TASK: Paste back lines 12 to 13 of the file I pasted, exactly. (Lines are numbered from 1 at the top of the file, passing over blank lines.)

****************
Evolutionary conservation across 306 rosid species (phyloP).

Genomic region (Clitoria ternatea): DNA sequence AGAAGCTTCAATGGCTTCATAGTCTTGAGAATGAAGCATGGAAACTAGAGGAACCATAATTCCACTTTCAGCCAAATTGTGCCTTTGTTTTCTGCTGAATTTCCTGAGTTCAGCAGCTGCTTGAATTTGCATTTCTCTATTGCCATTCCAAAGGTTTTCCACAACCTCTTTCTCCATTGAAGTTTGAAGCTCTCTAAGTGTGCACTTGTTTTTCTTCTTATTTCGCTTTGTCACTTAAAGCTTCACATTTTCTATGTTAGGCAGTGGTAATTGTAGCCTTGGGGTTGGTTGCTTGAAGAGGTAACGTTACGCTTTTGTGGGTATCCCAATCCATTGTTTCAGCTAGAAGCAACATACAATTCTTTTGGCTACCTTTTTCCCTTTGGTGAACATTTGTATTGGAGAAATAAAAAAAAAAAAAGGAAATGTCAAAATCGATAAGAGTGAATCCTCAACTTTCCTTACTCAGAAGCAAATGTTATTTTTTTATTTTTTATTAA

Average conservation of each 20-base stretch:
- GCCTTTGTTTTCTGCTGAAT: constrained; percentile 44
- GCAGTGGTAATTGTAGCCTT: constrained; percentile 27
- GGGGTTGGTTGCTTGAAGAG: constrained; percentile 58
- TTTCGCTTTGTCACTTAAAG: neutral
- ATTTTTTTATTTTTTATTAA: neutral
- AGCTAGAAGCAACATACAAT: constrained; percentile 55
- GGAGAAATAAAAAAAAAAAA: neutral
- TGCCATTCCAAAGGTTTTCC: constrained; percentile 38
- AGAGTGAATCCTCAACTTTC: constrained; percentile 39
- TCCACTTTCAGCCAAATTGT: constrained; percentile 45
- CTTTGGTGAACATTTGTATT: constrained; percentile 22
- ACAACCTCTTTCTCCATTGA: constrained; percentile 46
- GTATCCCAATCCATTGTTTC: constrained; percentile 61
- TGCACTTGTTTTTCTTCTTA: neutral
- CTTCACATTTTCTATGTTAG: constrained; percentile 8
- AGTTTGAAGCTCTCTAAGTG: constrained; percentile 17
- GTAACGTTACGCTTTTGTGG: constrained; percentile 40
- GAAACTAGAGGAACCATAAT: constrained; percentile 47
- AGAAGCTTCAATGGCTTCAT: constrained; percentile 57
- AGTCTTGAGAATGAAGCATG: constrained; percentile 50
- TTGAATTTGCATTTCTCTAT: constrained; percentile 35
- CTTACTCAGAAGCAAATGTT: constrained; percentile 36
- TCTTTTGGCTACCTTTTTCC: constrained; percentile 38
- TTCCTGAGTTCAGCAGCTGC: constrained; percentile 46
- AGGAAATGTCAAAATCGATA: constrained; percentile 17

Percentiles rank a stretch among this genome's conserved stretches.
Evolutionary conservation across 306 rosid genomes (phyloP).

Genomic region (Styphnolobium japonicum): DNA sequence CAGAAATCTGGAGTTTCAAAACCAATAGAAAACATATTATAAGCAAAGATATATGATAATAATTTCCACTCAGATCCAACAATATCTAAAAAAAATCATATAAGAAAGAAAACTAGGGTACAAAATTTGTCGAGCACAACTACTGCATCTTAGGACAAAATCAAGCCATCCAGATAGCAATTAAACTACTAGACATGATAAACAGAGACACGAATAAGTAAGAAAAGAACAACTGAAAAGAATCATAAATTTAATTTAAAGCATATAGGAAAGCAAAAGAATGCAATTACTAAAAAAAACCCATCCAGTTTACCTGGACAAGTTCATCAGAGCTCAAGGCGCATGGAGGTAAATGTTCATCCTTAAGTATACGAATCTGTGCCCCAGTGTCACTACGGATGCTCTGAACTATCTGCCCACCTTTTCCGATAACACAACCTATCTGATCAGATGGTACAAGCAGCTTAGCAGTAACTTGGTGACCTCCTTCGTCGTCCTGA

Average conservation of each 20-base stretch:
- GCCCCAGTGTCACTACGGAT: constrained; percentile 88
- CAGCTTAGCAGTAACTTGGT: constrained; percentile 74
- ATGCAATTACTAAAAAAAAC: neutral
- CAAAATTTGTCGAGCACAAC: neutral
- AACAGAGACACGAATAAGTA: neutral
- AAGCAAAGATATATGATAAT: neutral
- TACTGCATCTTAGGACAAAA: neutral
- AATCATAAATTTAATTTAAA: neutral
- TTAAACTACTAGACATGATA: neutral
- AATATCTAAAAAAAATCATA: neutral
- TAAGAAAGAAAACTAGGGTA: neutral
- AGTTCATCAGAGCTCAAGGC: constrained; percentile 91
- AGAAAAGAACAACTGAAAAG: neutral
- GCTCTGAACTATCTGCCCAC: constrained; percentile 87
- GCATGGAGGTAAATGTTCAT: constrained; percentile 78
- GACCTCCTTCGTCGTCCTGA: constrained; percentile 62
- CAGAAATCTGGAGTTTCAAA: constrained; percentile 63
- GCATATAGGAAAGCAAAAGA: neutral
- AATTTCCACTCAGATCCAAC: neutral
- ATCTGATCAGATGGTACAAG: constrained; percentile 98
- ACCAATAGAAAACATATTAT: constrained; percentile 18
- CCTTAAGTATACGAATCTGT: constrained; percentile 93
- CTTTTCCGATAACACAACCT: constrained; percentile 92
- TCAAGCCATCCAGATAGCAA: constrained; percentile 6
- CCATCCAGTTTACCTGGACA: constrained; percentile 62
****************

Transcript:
- AGAGTGAATCCTCAACTTTC: constrained; percentile 39
- TCCACTTTCAGCCAAATTGT: constrained; percentile 45